It’s very important to understand that we don’t clean out the closet first and then open the door. Many sad and discouraged people are trying to do this. We can’t do this. We don’t have the power to do this. All we have the power to do is to say “yes” or “no” to God.
This is bad news for the self righteous, but it is wonderful news for the desperate among us who realize that we have no hope unless God comes in and cleans us up. And that is exactly what He will do, one “yes” at a time.
I have a little rhyme I used to say to my children when they were young:
“Two plus two equals four—
seldom less, sometimes more.”
But here is a situation where addition doesn’t work: You can’t add to God and get more. You only get less.
When we add our efforts to God’s, we don’t end up ahead, we end up behind. God quietly steps out of the way until our own efforts run their doomed course.
A good example of this is found in Genesis 31. Just before running away with her husband, Rachel, the wife of Jacob, stole her father’s household gods while her dad was out working on his ranch. (verse 19)
Sometimes you just wonder. What was Rachel thinking? I guess she thought she needed all the luck she could get. When Abraham stepped out into the unknown, God stepped out with him. He wanted to do the same for Rachel, and He wants to do the same for us. Whatever “rabbit’s foot” we bring along for extra security only puts a hole in our defenses.
The Bible doesn’t say, but it may be that Rachel clung to these gods for another ten to fifteen years until something happened that threatened to wipe out Jacob’s entire family. (See Genesis 34-35.) There, with danger all around, she may have finally learned that security only comes from the one true God.
Probably the strangest encounter with God recorded in the entire Bible is found in Genesis 32:24. Here’s the setting. Jacob cheated his brother Esau out of everything that mattered. Then Jacob left town to wait for Esau to cool off. Twenty years later he comes back. On his way, he gets the news. Esau was coming to meet him all right—along with 400 men. This could only mean one thing: Jacob was in great danger. At best, everything he had worked for in the last twenty years would probably be gone in a few hours. His wives and children could be taken from him, and he would be powerless to prevent it. He would be lucky to escape with his life.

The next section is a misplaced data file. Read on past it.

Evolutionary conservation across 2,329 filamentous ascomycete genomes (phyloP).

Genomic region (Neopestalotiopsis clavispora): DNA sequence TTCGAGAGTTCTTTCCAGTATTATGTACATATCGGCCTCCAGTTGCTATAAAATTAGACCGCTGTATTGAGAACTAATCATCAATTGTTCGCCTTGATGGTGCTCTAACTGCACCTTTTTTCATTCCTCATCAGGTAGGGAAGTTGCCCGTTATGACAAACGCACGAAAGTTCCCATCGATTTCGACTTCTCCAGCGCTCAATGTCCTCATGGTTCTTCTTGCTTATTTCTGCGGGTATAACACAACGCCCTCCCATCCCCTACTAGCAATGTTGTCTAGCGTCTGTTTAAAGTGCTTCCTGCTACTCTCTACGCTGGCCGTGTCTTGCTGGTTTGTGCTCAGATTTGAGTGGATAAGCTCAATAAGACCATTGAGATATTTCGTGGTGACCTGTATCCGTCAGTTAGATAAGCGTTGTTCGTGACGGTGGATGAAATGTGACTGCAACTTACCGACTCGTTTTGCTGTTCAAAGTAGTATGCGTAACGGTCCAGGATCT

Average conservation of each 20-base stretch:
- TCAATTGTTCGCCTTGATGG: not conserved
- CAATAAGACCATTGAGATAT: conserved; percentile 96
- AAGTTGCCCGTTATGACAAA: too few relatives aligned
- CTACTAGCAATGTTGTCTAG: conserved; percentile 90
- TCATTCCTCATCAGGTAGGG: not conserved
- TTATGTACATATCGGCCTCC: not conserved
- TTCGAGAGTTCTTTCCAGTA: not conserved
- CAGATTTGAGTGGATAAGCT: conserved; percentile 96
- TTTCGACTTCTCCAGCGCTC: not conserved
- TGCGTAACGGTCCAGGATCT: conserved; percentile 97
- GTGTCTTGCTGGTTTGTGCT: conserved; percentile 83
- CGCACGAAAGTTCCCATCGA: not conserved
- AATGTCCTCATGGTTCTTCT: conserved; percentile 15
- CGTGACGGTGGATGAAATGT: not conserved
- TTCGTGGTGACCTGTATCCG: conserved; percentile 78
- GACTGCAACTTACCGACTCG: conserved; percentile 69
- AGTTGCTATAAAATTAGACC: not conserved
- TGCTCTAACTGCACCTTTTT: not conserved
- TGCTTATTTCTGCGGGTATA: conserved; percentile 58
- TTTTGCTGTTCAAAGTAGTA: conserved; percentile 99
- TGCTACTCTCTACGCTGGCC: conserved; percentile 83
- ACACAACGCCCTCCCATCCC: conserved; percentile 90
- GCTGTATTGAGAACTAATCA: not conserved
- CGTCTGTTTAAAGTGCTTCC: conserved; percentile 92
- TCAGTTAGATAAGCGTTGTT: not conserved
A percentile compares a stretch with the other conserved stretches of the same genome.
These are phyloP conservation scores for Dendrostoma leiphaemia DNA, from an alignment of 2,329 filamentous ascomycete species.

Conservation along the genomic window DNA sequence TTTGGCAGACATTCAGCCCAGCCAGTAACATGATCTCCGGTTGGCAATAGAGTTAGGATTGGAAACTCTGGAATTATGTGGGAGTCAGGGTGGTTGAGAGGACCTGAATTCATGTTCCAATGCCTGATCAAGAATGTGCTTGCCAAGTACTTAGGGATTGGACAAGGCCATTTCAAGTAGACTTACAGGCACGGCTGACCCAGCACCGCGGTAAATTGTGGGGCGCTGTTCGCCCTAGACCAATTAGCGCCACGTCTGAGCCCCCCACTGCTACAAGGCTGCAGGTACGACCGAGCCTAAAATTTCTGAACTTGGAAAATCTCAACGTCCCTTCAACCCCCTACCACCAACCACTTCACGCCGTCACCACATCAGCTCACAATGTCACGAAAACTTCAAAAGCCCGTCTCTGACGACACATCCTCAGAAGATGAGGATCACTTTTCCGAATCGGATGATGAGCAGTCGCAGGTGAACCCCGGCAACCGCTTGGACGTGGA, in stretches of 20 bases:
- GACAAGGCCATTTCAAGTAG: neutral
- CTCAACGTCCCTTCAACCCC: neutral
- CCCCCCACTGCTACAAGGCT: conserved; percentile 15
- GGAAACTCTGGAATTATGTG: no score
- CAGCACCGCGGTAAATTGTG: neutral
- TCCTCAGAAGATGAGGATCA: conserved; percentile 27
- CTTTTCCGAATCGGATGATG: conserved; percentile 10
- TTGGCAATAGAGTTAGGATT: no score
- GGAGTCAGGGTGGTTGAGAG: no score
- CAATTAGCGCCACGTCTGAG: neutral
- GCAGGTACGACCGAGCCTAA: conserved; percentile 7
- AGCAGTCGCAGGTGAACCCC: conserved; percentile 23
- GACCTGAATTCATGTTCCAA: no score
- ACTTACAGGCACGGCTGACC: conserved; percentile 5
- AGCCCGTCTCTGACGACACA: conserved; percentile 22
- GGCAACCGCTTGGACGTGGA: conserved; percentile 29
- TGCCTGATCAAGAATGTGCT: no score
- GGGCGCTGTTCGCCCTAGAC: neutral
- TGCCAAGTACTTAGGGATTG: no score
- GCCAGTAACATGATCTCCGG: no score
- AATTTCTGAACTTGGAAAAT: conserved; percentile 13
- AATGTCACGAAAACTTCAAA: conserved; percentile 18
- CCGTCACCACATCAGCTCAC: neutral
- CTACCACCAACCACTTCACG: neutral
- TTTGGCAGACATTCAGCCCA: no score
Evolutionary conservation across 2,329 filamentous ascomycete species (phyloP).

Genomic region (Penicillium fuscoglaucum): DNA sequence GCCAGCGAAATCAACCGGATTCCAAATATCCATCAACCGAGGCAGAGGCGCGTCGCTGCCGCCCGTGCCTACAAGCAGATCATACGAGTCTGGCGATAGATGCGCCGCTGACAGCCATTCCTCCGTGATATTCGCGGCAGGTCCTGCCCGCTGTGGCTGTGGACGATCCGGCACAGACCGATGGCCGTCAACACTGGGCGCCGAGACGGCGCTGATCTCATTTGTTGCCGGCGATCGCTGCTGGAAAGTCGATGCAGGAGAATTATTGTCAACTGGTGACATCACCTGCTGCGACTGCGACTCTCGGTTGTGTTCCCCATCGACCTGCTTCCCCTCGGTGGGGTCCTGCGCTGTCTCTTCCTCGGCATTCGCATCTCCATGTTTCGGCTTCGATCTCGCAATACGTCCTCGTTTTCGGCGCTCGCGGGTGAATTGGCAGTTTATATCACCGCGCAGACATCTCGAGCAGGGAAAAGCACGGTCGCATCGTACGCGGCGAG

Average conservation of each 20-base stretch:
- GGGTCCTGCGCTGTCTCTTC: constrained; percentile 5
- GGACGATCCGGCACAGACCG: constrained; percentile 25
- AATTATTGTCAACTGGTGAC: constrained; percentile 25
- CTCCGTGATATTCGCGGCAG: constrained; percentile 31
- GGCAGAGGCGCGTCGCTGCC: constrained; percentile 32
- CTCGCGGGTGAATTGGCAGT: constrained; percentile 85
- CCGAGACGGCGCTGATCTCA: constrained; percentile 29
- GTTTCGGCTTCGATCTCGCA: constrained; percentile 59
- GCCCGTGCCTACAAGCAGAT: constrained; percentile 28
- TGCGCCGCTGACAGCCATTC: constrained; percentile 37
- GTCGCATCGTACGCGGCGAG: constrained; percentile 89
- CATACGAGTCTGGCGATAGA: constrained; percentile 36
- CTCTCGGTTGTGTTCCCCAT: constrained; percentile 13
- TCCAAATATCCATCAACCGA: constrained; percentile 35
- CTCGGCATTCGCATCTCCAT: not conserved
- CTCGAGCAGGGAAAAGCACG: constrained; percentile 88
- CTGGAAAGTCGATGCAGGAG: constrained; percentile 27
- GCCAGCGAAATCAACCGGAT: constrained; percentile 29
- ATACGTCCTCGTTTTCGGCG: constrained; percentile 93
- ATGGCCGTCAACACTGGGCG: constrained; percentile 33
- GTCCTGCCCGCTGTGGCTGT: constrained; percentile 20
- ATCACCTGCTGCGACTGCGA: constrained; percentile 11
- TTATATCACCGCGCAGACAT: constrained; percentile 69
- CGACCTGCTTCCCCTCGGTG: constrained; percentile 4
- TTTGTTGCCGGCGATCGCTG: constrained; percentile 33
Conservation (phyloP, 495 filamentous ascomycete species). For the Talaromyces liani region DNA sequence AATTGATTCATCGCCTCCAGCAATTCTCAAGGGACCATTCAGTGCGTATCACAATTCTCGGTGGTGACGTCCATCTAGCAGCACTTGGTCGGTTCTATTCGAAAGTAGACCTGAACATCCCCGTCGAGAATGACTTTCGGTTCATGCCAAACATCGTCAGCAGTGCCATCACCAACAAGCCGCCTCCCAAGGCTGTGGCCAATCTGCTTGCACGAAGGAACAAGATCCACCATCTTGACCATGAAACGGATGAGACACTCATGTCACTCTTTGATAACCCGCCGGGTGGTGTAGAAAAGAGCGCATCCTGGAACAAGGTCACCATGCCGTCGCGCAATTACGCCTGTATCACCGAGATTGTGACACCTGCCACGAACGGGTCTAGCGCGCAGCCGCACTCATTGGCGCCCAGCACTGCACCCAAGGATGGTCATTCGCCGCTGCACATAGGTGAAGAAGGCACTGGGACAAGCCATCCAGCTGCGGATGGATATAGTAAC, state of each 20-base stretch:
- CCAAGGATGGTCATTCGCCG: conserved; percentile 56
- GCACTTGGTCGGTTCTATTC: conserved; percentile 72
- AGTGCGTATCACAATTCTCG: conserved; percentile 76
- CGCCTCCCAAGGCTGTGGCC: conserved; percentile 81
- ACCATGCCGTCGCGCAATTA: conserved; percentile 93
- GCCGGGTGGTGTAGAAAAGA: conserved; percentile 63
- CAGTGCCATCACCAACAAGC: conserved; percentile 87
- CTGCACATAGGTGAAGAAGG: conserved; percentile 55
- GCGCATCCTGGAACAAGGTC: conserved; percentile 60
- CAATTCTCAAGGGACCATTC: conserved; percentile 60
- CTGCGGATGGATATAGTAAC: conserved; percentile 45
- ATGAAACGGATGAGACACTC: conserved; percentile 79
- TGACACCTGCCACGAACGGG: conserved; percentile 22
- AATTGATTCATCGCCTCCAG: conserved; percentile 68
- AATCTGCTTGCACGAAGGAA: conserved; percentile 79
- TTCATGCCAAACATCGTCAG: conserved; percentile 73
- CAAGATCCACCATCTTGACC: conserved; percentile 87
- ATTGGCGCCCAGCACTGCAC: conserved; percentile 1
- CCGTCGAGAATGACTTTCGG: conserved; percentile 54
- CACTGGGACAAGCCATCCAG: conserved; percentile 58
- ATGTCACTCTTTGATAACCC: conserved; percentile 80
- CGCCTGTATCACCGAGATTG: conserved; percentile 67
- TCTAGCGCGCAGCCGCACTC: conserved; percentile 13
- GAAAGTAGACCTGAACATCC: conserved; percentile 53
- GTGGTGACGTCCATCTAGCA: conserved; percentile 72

As the sun set, Jacob knew that tomorrow could easily be the last day of his life. If ever Jacob needed a word of encouragement from God, now was the time.
And here God meets with Jacob, but he doesn’t say a word. All He does is wrestle with him until daybreak. What must have been going through Jacob’s mind? Everything Jacob had was on the line—his own survival was a major question mark. And now this.
One day when my two boys were 8 and 11, they got into a fight. (One of many, of course.) There were angry words and tears and more angry words. I suppose I could have sat them down and said, “Now, boys, this is how you should be nice to each other.” But, somehow, I didn’t think that would work.
So I told them both to come here, that I was going to beat some sense into them. (I didn’t actually beat them of course, but I wrestled with them a bit.) Then the three of us sat down on the couch—one on each side of me—and we looked at a book I got from the library on military aircraft. There we sat for fifteen minutes or so looking at Tomcats and Harriers and cargo planes. At first they were both pretty sullen, but it wasn’t long before all three of us got lost in figuring out how big these planes were, how fast they flew, what they carried, and who flew them.
After fifteen (or was it twenty-five?) minutes, I looked at them and asked, “If I let you guys go, do you think you can figure out how to get along with each other?”
The younger one got up and hugged the older one. Then the older one stood up and hugged the younger one. Then they both walked back into their world.
I honestly don’t know if that’s good parenting or not. It just seemed like the right thing to do.
In Jacob’s case, he wrestled with God. Barely a word was exchanged. Yet, at the end of the night, something had changed. Jacob discovered something about God he could find out no other way. God gave Jacob a new name (Israel) to show him that you can wrestle with God and with men and prevail.
By the way, the meeting with Esau went quite differently than Jacob expected. You can read all about it in Genesis 32 and 33.